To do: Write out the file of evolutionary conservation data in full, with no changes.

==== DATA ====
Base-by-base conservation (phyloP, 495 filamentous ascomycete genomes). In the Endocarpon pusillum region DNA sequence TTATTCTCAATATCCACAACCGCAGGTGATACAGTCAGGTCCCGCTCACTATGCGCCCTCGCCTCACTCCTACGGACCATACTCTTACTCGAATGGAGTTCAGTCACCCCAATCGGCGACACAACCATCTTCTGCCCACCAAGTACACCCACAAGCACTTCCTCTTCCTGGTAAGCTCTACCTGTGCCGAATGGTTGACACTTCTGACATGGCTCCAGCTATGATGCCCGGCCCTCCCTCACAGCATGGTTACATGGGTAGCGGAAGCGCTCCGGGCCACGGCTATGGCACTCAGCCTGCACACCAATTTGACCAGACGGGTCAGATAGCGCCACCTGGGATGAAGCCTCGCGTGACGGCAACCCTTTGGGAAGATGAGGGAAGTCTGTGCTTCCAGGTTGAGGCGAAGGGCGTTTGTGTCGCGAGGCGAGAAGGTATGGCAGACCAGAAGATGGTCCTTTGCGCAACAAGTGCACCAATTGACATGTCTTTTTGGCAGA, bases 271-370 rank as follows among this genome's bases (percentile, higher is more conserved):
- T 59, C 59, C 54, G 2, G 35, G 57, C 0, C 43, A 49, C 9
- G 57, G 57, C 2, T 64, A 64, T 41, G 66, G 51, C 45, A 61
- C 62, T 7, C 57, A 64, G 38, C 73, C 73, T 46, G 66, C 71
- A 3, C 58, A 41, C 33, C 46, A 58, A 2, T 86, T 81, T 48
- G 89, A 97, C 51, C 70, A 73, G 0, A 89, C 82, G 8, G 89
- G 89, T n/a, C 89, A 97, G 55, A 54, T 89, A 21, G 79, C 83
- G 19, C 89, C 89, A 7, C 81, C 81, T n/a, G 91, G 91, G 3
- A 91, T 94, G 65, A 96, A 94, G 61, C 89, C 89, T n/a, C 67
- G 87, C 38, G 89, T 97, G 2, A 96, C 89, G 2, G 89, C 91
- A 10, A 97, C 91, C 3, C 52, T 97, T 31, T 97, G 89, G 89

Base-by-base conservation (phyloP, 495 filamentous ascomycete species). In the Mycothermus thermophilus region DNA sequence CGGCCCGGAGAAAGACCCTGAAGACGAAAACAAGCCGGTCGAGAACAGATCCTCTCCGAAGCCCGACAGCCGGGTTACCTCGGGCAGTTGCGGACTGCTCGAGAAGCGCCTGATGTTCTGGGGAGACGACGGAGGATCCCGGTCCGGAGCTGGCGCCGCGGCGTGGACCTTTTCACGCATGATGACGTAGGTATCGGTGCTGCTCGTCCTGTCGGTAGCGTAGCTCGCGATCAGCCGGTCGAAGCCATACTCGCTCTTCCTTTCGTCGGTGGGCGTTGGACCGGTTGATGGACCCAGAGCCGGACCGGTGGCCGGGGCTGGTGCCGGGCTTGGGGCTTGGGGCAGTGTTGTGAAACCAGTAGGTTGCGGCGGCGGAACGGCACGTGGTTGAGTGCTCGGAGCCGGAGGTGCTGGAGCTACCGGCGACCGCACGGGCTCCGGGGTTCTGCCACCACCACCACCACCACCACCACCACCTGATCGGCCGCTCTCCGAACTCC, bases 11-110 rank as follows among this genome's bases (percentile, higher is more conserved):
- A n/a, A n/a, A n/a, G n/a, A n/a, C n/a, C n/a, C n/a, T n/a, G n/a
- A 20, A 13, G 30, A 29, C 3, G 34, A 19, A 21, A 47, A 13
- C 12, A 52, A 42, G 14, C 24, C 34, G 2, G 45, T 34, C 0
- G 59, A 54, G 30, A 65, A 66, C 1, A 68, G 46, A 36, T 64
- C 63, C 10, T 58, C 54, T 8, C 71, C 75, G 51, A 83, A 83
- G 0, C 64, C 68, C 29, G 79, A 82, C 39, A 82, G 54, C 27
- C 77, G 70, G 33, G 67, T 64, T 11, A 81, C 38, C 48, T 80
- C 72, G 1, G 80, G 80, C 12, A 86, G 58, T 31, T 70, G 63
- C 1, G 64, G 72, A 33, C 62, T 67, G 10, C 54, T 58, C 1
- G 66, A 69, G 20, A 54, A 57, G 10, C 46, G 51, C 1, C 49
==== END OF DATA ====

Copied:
Base-by-base conservation (phyloP, 495 filamentous ascomycete genomes). In the Endocarpon pusillum region DNA sequence TTATTCTCAATATCCACAACCGCAGGTGATACAGTCAGGTCCCGCTCACTATGCGCCCTCGCCTCACTCCTACGGACCATACTCTTACTCGAATGGAGTTCAGTCACCCCAATCGGCGACACAACCATCTTCTGCCCACCAAGTACACCCACAAGCACTTCCTCTTCCTGGTAAGCTCTACCTGTGCCGAATGGTTGACACTTCTGACATGGCTCCAGCTATGATGCCCGGCCCTCCCTCACAGCATGGTTACATGGGTAGCGGAAGCGCTCCGGGCCACGGCTATGGCACTCAGCCTGCACACCAATTTGACCAGACGGGTCAGATAGCGCCACCTGGGATGAAGCCTCGCGTGACGGCAACCCTTTGGGAAGATGAGGGAAGTCTGTGCTTCCAGGTTGAGGCGAAGGGCGTTTGTGTCGCGAGGCGAGAAGGTATGGCAGACCAGAAGATGGTCCTTTGCGCAACAAGTGCACCAATTGACATGTCTTTTTGGCAGA, bases 271-370 rank as follows among this genome's bases (percentile, higher is more conserved):
- T 59, C 59, C 54, G 2, G 35, G 57, C 0, C 43, A 49, C 9
- G 57, G 57, C 2, T 64, A 64, T 41, G 66, G 51, C 45, A 61
- C 62, T 7, C 57, A 64, G 38, C 73, C 73, T 46, G 66, C 71
- A 3, C 58, A 41, C 33, C 46, A 58, A 2, T 86, T 81, T 48
- G 89, A 97, C 51, C 70, A 73, G 0, A 89, C 82, G 8, G 89
- G 89, T n/a, C 89, A 97, G 55, A 54, T 89, A 21, G 79, C 83
- G 19, C 89, C 89, A 7, C 81, C 81, T n/a, G 91, G 91, G 3
- A 91, T 94, G 65, A 96, A 94, G 61, C 89, C 89, T n/a, C 67
- G 87, C 38, G 89, T 97, G 2, A 96, C 89, G 2, G 89, C 91
- A 10, A 97, C 91, C 3, C 52, T 97, T 31, T 97, G 89, G 89

Base-by-base conservation (phyloP, 495 filamentous ascomycete species). In the Mycothermus thermophilus region DNA sequence CGGCCCGGAGAAAGACCCTGAAGACGAAAACAAGCCGGTCGAGAACAGATCCTCTCCGAAGCCCGACAGCCGGGTTACCTCGGGCAGTTGCGGACTGCTCGAGAAGCGCCTGATGTTCTGGGGAGACGACGGAGGATCCCGGTCCGGAGCTGGCGCCGCGGCGTGGACCTTTTCACGCATGATGACGTAGGTATCGGTGCTGCTCGTCCTGTCGGTAGCGTAGCTCGCGATCAGCCGGTCGAAGCCATACTCGCTCTTCCTTTCGTCGGTGGGCGTTGGACCGGTTGATGGACCCAGAGCCGGACCGGTGGCCGGGGCTGGTGCCGGGCTTGGGGCTTGGGGCAGTGTTGTGAAACCAGTAGGTTGCGGCGGCGGAACGGCACGTGGTTGAGTGCTCGGAGCCGGAGGTGCTGGAGCTACCGGCGACCGCACGGGCTCCGGGGTTCTGCCACCACCACCACCACCACCACCACCACCTGATCGGCCGCTCTCCGAACTCC, bases 11-110 rank as follows among this genome's bases (percentile, higher is more conserved):
- A n/a, A n/a, A n/a, G n/a, A n/a, C n/a, C n/a, C n/a, T n/a, G n/a
- A 20, A 13, G 30, A 29, C 3, G 34, A 19, A 21, A 47, A 13
- C 12, A 52, A 42, G 14, C 24, C 34, G 2, G 45, T 34, C 0
- G 59, A 54, G 30, A 65, A 66, C 1, A 68, G 46, A 36, T 64
- C 63, C 10, T 58, C 54, T 8, C 71, C 75, G 51, A 83, A 83
- G 0, C 64, C 68, C 29, G 79, A 82, C 39, A 82, G 54, C 27
- C 77, G 70, G 33, G 67, T 64, T 11, A 81, C 38, C 48, T 80
- C 72, G 1, G 80, G 80, C 12, A 86, G 58, T 31, T 70, G 63
- C 1, G 64, G 72, A 33, C 62, T 67, G 10, C 54, T 58, C 1
- G 66, A 69, G 20, A 54, A 57, G 10, C 46, G 51, C 1, C 49